In light of BlackBerry’s recent decision to focus its advertising efforts on women, let’s take a look at how three tech giants (BlackBerry, Apple, and Microsoft) are targeting the female demographic. I’ll report on what these three companies are doing, and see how their ads stand up to my previous tips on advertising towards women.
What they’re doing: Last week, at the launch of two new devices running on the BlackBerry 10 OS, CEO Thorstein Heins announced that one of the major demographics that BlackBerry would be focusing its marketing attention on is women, and working moms in particular. The first step to this end seems to be hiring Alicia Keys as BlackBerry’s “global creative director,” giving the company something of a public female face. However, new ads featuring women or designed to appeal for women are still in the works, and BlackBerry’s Super Bowl ad featured a male protagonist, in spite of the announced goal.
How they’re doing: It will be hard to really say how BlackBerry is doing on the women-focused marketing front until they release specifically targeted ads. So far, though, I’d give them a thumbs up, based on comments from marketing director Frank Boulben and the reasoning behind partnering with Keys. In the Mashable article I linked to above, Boulben defined the target audience as people who “want a tool more than a toy,” who are “people of action, achievers, [and] multi-taskers,” and who are likely to be small business owners.
These traits are not usually associated with women in advertising, if at all, so ads that showcase women as being successfully involved in business and reaching career goals are quite likely to offer a refreshing view, in contrast to more traditional “pinkification.” But, depending on the choices made by BlackBerry’s marketing department, this potential could quickly disintegrate.
What they’re doing: At the end of last year, Microsoft unveiled two thirty-second video ads (check them out here) to pitch the new Windows Phone 8 OS and Nokia Lumia 920, featuring celebrities Jessica Alba and Gwen Stefani. The ads were part of a series that included appearances from various celebrities in support of the new smartphone, but these two in particular seemed to have women in mind as a target audience through the use of female celebrities and their content. Jessica Alba’s spot focuses on her use of the phone and OS as a busy mom, and Gwen Stefani’s showcases her technology usage as a traveling musician.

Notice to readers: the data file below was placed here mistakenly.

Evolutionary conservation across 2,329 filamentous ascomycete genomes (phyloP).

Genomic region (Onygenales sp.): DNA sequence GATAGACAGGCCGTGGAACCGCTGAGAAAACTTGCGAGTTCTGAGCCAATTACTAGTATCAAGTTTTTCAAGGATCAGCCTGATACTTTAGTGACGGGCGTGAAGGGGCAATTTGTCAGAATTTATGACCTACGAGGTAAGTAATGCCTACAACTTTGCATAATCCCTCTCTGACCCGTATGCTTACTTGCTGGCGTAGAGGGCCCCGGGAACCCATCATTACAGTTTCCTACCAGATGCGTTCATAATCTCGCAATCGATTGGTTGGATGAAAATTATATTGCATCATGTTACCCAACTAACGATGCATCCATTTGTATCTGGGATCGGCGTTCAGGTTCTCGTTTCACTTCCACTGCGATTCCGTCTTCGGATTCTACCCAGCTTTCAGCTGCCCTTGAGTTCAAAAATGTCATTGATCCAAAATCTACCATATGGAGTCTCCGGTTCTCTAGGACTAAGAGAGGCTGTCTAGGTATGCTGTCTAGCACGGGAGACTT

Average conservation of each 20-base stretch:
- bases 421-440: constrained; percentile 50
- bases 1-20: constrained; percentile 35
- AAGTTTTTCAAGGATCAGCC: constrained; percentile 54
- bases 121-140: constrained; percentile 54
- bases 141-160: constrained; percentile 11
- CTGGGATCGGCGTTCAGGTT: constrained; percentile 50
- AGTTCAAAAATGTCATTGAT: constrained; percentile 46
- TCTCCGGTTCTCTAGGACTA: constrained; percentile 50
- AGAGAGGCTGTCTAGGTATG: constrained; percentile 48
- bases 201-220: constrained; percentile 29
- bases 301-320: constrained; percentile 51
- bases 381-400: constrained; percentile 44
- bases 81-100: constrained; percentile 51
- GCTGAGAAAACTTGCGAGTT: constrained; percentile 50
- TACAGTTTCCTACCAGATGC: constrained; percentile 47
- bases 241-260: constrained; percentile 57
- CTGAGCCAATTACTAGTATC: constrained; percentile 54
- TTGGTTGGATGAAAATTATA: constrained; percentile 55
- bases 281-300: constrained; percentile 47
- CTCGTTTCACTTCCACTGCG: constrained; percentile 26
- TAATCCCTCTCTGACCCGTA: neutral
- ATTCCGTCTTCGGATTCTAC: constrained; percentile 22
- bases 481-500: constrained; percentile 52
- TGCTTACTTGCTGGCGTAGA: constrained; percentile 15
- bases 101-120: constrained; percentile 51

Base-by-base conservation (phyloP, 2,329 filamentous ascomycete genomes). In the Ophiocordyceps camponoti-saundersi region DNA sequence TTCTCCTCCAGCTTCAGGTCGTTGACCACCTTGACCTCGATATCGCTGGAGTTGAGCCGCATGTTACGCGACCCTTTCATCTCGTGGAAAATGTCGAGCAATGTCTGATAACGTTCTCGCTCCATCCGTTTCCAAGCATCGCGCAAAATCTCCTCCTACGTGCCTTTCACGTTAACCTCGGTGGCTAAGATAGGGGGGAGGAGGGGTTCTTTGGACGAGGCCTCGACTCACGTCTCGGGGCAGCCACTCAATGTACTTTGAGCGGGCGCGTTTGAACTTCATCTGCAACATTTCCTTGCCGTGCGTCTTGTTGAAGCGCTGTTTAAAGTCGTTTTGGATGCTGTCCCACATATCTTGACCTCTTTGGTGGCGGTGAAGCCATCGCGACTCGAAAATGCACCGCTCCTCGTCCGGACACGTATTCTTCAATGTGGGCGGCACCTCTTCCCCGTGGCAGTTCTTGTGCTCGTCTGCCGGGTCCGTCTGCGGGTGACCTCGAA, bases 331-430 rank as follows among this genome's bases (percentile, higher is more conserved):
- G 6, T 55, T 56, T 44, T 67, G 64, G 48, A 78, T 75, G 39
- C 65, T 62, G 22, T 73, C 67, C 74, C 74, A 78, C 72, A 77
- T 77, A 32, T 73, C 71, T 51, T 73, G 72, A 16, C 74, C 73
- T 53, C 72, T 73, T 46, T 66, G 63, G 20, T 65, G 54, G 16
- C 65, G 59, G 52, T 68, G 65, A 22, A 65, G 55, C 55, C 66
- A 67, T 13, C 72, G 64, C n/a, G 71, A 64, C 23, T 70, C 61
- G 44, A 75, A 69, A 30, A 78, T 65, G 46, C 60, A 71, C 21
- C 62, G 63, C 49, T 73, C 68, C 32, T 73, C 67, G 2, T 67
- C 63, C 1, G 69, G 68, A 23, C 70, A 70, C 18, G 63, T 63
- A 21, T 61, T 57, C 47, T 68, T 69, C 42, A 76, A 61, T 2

How they’re doing: I’m personally not sold on Microsoft’s women-focused effort, but it’s definitely not as bad as it could be. On one hand, they successfully portray two high-profile, working women who have achieved considerable fame and status in their respective fields. The Jessica Alba ad, in particular, manages to capture her success as an actress while also showing how the technology helps her balance her many roles as a mom with her many roles on screen. The ads focus on utility, which is one of the key aspects of marketing to women that I highlighted in my previous articles.
The downside is in the details. Both ads fall prey to pinkification in the end, with final screens showing the Windows Phone logo on a pink or purple background to emphasize the fact that they’re targeting women. And while the Jessica Alba ad hits the mark in terms of utility, my critic’s eye is a little bit disturbed by the fact that the ad ultimately portrays mom duties as more important than career ones, giving credence to the idea that women have to “pick one” and should favor family over work. But again, in comparison to a number of other woman-focused ads, Microsoft’s are not nearly as offensive as they could be.
What they’re doing: Apple launched the iPad mini last November, in part to get in on the e-reader market and hopefully appeal to women with the smaller size. So far, video iPad mini ads have largely focused on a size comparison between the mini and the full-sized iPad, and print ads on the back of magazines have shown a real-size example of what reading that particular print source would be like on an iPad mini. For the most part, these ads have been launched in magazines directed towards women (Women’s Health, Marie Claire, and the rest of Conde Nast’s line of women’s magazines) and during TV slots that tend to be watched by female audiences (NBC’s “Today Show”).
How they’re doing: I love where Apple is going with their women-focused advertising. Why? It’s not explicitly about women! They’re showcasing the utility and size of the iPad mini, which might appeal to women, but they’re allowing women to make that decision themselves. It doesn’t say, “your tiny lady hands can’t handle a full-size iPad;” it just says “here, we’ve got a smaller option,” and happens to do so via media avenues where women are likely to see the ads. Apple’s strategy totally avoids the major pitfalls of advertising towards women while still managing to get the message about their product out to a female audience.
All in all, these ads give me hope for the future of women-targeted advertising – at least in the tech industry. If BlackBerry can deliver on its promise to show business-oriented women using their products in ads, each of these three companies will have managed to craft an ad campaign that relies on a message of utility rather than selling a product through a color scheme or a stereotype. I’d say that’s a welcome shift if ever I’ve seen one!
Is your business currently targeting ads towards women? Are your techniques similar to these tech companies’, or are you doing something else?
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